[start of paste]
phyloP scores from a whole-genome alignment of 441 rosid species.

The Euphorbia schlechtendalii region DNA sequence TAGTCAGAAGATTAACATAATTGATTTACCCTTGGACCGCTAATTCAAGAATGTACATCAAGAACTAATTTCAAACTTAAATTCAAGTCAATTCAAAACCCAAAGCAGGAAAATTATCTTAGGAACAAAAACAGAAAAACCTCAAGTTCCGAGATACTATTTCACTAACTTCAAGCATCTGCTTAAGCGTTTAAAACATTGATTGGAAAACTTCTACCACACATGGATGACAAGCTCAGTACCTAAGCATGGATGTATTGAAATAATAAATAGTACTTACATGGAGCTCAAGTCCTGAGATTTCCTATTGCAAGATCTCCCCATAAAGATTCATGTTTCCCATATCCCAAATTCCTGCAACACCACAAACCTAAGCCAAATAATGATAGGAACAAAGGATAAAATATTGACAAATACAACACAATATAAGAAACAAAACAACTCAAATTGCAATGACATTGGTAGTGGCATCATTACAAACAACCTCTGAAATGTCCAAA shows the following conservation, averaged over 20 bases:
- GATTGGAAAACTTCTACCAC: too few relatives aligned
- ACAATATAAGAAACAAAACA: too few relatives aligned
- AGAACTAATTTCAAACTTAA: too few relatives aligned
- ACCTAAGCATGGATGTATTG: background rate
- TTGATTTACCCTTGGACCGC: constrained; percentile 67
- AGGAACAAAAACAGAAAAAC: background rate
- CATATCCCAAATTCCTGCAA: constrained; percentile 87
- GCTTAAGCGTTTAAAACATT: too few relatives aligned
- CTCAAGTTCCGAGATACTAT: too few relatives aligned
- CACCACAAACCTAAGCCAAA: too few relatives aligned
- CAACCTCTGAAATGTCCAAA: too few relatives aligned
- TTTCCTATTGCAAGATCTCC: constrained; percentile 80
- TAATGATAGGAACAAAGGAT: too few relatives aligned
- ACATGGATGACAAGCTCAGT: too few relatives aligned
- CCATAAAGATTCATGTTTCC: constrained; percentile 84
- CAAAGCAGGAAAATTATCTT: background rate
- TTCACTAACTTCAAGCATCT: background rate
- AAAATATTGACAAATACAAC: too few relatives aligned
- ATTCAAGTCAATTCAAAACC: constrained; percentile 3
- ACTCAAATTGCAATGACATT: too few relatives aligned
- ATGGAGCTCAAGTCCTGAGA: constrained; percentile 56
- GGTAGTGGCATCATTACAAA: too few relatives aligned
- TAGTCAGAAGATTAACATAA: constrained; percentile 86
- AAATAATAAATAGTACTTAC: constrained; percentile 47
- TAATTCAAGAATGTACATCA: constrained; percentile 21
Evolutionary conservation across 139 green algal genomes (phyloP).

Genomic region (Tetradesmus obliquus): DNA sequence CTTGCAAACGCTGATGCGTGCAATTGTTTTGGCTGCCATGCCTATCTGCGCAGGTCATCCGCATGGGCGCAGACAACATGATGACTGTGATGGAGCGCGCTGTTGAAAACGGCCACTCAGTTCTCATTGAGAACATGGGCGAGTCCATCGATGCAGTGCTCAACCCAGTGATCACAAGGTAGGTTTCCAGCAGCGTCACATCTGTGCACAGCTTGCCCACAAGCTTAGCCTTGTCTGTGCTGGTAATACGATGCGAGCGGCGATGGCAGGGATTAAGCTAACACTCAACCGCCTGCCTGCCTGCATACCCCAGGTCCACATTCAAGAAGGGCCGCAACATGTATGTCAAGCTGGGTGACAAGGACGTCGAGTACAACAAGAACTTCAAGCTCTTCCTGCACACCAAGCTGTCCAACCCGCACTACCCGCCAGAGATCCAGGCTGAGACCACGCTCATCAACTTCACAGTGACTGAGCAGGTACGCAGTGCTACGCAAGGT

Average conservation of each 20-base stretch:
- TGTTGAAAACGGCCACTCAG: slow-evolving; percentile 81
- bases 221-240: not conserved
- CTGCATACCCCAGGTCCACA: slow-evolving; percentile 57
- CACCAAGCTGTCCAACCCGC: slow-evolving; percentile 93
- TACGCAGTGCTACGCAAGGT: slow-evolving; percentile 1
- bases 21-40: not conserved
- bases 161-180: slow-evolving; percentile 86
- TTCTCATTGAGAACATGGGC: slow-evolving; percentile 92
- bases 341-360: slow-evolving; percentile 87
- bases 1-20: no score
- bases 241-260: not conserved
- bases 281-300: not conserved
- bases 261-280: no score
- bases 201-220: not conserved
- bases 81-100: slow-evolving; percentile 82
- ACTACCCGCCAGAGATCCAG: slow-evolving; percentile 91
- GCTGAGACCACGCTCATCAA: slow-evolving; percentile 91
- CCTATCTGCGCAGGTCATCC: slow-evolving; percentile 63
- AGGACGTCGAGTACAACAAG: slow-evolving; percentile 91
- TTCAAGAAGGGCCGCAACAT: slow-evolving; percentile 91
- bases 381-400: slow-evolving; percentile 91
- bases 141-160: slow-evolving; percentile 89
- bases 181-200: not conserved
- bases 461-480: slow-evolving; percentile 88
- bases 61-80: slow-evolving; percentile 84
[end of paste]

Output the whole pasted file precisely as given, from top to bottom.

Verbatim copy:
phyloP scores from a whole-genome alignment of 441 rosid species.

The Euphorbia schlechtendalii region DNA sequence TAGTCAGAAGATTAACATAATTGATTTACCCTTGGACCGCTAATTCAAGAATGTACATCAAGAACTAATTTCAAACTTAAATTCAAGTCAATTCAAAACCCAAAGCAGGAAAATTATCTTAGGAACAAAAACAGAAAAACCTCAAGTTCCGAGATACTATTTCACTAACTTCAAGCATCTGCTTAAGCGTTTAAAACATTGATTGGAAAACTTCTACCACACATGGATGACAAGCTCAGTACCTAAGCATGGATGTATTGAAATAATAAATAGTACTTACATGGAGCTCAAGTCCTGAGATTTCCTATTGCAAGATCTCCCCATAAAGATTCATGTTTCCCATATCCCAAATTCCTGCAACACCACAAACCTAAGCCAAATAATGATAGGAACAAAGGATAAAATATTGACAAATACAACACAATATAAGAAACAAAACAACTCAAATTGCAATGACATTGGTAGTGGCATCATTACAAACAACCTCTGAAATGTCCAAA shows the following conservation, averaged over 20 bases:
- GATTGGAAAACTTCTACCAC: too few relatives aligned
- ACAATATAAGAAACAAAACA: too few relatives aligned
- AGAACTAATTTCAAACTTAA: too few relatives aligned
- ACCTAAGCATGGATGTATTG: background rate
- TTGATTTACCCTTGGACCGC: constrained; percentile 67
- AGGAACAAAAACAGAAAAAC: background rate
- CATATCCCAAATTCCTGCAA: constrained; percentile 87
- GCTTAAGCGTTTAAAACATT: too few relatives aligned
- CTCAAGTTCCGAGATACTAT: too few relatives aligned
- CACCACAAACCTAAGCCAAA: too few relatives aligned
- CAACCTCTGAAATGTCCAAA: too few relatives aligned
- TTTCCTATTGCAAGATCTCC: constrained; percentile 80
- TAATGATAGGAACAAAGGAT: too few relatives aligned
- ACATGGATGACAAGCTCAGT: too few relatives aligned
- CCATAAAGATTCATGTTTCC: constrained; percentile 84
- CAAAGCAGGAAAATTATCTT: background rate
- TTCACTAACTTCAAGCATCT: background rate
- AAAATATTGACAAATACAAC: too few relatives aligned
- ATTCAAGTCAATTCAAAACC: constrained; percentile 3
- ACTCAAATTGCAATGACATT: too few relatives aligned
- ATGGAGCTCAAGTCCTGAGA: constrained; percentile 56
- GGTAGTGGCATCATTACAAA: too few relatives aligned
- TAGTCAGAAGATTAACATAA: constrained; percentile 86
- AAATAATAAATAGTACTTAC: constrained; percentile 47
- TAATTCAAGAATGTACATCA: constrained; percentile 21
Evolutionary conservation across 139 green algal genomes (phyloP).

Genomic region (Tetradesmus obliquus): DNA sequence CTTGCAAACGCTGATGCGTGCAATTGTTTTGGCTGCCATGCCTATCTGCGCAGGTCATCCGCATGGGCGCAGACAACATGATGACTGTGATGGAGCGCGCTGTTGAAAACGGCCACTCAGTTCTCATTGAGAACATGGGCGAGTCCATCGATGCAGTGCTCAACCCAGTGATCACAAGGTAGGTTTCCAGCAGCGTCACATCTGTGCACAGCTTGCCCACAAGCTTAGCCTTGTCTGTGCTGGTAATACGATGCGAGCGGCGATGGCAGGGATTAAGCTAACACTCAACCGCCTGCCTGCCTGCATACCCCAGGTCCACATTCAAGAAGGGCCGCAACATGTATGTCAAGCTGGGTGACAAGGACGTCGAGTACAACAAGAACTTCAAGCTCTTCCTGCACACCAAGCTGTCCAACCCGCACTACCCGCCAGAGATCCAGGCTGAGACCACGCTCATCAACTTCACAGTGACTGAGCAGGTACGCAGTGCTACGCAAGGT

Average conservation of each 20-base stretch:
- TGTTGAAAACGGCCACTCAG: slow-evolving; percentile 81
- bases 221-240: not conserved
- CTGCATACCCCAGGTCCACA: slow-evolving; percentile 57
- CACCAAGCTGTCCAACCCGC: slow-evolving; percentile 93
- TACGCAGTGCTACGCAAGGT: slow-evolving; percentile 1
- bases 21-40: not conserved
- bases 161-180: slow-evolving; percentile 86
- TTCTCATTGAGAACATGGGC: slow-evolving; percentile 92
- bases 341-360: slow-evolving; percentile 87
- bases 1-20: no score
- bases 241-260: not conserved
- bases 281-300: not conserved
- bases 261-280: no score
- bases 201-220: not conserved
- bases 81-100: slow-evolving; percentile 82
- ACTACCCGCCAGAGATCCAG: slow-evolving; percentile 91
- GCTGAGACCACGCTCATCAA: slow-evolving; percentile 91
- CCTATCTGCGCAGGTCATCC: slow-evolving; percentile 63
- AGGACGTCGAGTACAACAAG: slow-evolving; percentile 91
- TTCAAGAAGGGCCGCAACAT: slow-evolving; percentile 91
- bases 381-400: slow-evolving; percentile 91
- bases 141-160: slow-evolving; percentile 89
- bases 181-200: not conserved
- bases 461-480: slow-evolving; percentile 88
- bases 61-80: slow-evolving; percentile 84